This was published under the 2010 to 2015 Conservative and Liberal Democrat coalition government
British ambassador writes in El Mercurio newspaper about the G8 Summit taking place in Northern Ireland on 17 and 18 June.
The Chilean daily El Mercurio published today an editorial by the British ambassador, Mr. Jon Benjamin, about the G8 Summit:
Today the British Prime Minister, David Cameron, is hosting the annual G8 Summit in Northern Ireland, with the Heads of State of the USA, Canada, France, Germany, Italy, Russia and Japan. With these countries still comprising half of global GDP, the bold steps we take by working together through the G8 can make a real difference by driving prosperity, not just in G8 countries, but all over the world.
At the heart of the UK’s agenda for the Summit are three issues - advancing trade, ensuring tax compliance and promoting greater transparency. This is an ambitious, practical and pro-business agenda that benefits everyone around the world.
We know that trade is a driver of growth; yet there are still too many trade barriers globally. We want the G8 to show its commitment to open markets and highlight the benefits of further trade liberalisation to all countries. Particularly key this year will be agreeing a deal on the simplification and harmonisation of international trade procedures (e.g. customs) at the World Trade Organisation Ministerial meeting in Bali in December. Experts estimate this will add USD$70 billion to global GDP per year, including $4bn to Latin America alone. Chile is a crucial partner in making this happen, as one of the four volunteer countries finalising a deal at the WTO.
On tax, the G8 wants global action to bring international tax rules into the 21st century. The rules haven’t changed for nearly a century and are failing to ensure global companies pay their fair share. Both tax evasion and avoidance deprive governments of the ability to provide public services that improve citizens’ quality of life.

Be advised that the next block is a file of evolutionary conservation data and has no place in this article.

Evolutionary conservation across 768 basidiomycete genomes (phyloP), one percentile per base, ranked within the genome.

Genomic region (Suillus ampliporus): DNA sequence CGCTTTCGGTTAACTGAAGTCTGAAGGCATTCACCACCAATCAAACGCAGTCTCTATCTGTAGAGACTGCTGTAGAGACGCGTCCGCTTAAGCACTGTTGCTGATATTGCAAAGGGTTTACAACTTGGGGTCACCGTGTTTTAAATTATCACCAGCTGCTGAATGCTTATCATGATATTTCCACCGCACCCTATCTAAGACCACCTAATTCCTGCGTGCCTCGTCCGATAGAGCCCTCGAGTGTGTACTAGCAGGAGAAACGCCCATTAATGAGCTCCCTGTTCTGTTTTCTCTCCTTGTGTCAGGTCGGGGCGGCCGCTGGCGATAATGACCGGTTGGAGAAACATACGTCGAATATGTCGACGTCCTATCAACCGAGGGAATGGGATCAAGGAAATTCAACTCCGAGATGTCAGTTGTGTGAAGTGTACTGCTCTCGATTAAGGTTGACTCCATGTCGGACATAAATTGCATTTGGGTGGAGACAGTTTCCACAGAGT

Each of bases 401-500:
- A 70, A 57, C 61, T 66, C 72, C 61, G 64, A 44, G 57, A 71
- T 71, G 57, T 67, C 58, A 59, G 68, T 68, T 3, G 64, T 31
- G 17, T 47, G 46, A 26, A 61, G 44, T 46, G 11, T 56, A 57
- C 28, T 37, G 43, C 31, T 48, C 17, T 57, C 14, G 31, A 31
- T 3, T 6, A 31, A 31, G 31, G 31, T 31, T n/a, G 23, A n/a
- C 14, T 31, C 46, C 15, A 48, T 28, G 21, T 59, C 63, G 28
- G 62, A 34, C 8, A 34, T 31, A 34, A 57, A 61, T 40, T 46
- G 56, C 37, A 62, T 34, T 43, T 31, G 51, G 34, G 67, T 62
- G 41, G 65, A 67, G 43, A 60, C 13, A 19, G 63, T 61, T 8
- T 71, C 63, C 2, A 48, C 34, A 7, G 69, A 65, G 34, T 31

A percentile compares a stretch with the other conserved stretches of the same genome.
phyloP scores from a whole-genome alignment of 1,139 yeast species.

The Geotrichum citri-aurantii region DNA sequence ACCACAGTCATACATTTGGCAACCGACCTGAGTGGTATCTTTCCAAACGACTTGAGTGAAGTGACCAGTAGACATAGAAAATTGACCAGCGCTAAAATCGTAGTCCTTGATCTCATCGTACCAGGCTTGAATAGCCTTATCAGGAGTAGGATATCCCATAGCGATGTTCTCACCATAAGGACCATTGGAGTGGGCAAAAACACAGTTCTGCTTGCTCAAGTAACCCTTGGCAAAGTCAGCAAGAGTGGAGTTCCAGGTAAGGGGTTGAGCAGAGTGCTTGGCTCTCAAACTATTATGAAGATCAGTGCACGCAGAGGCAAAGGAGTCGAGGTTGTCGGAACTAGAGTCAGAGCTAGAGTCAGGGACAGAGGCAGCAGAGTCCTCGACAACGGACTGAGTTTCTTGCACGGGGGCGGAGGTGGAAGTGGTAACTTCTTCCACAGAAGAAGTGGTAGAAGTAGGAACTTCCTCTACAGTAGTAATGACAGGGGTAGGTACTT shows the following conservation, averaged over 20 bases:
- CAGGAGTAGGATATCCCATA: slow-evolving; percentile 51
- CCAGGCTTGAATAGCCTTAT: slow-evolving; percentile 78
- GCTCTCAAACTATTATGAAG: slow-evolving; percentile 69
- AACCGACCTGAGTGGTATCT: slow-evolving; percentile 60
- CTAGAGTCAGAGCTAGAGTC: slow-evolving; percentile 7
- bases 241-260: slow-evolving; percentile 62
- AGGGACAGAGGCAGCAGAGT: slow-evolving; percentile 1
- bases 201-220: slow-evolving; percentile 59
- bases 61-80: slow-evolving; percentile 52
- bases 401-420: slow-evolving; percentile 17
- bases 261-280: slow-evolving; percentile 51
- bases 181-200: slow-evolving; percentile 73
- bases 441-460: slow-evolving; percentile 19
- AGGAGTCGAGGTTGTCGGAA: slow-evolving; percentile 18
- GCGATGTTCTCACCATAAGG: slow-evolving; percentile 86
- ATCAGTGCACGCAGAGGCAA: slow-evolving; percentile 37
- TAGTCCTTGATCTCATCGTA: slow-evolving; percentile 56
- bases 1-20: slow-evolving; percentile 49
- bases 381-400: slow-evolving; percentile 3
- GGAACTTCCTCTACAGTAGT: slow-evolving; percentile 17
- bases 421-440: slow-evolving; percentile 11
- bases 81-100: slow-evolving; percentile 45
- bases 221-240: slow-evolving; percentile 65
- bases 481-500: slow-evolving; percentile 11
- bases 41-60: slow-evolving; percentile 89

We will also put a new, practical, emphasis on transparency, accountability and open government. One focus will be on the Extractive Industries Transparency Initiative (EITI). This is a voluntary approach which, through a coalition of government, companies and civil society, provides a standard for companies to publish what they pay and for governments to disclose what they receive from the extractives industry. The UK helped launch EITI in 2003, and will formally become a member this year. 23 countries are already EITI members, including Peru, and another 16 are candidates. Chile already has strong transparency standards in mining, and would be a strong addition to the community of EITI members. Membership would benefit Chile through a further improved international image, greater understanding of the contribution of mining to the country and more readily accessible information on mining revenues. Many of the mining companies present in Chile, including Codelco, are already international EITI partners. So, we hope to see Chile playing a full part in this initiative before too long.
The location of the Summit, Northern Ireland, has been transformed by a peace process in the last two decades, following years of conflict. We hope that the G8 this year will also be able to make a lasting transformation, this time to global prosperity, through action on trade, tax and transparency.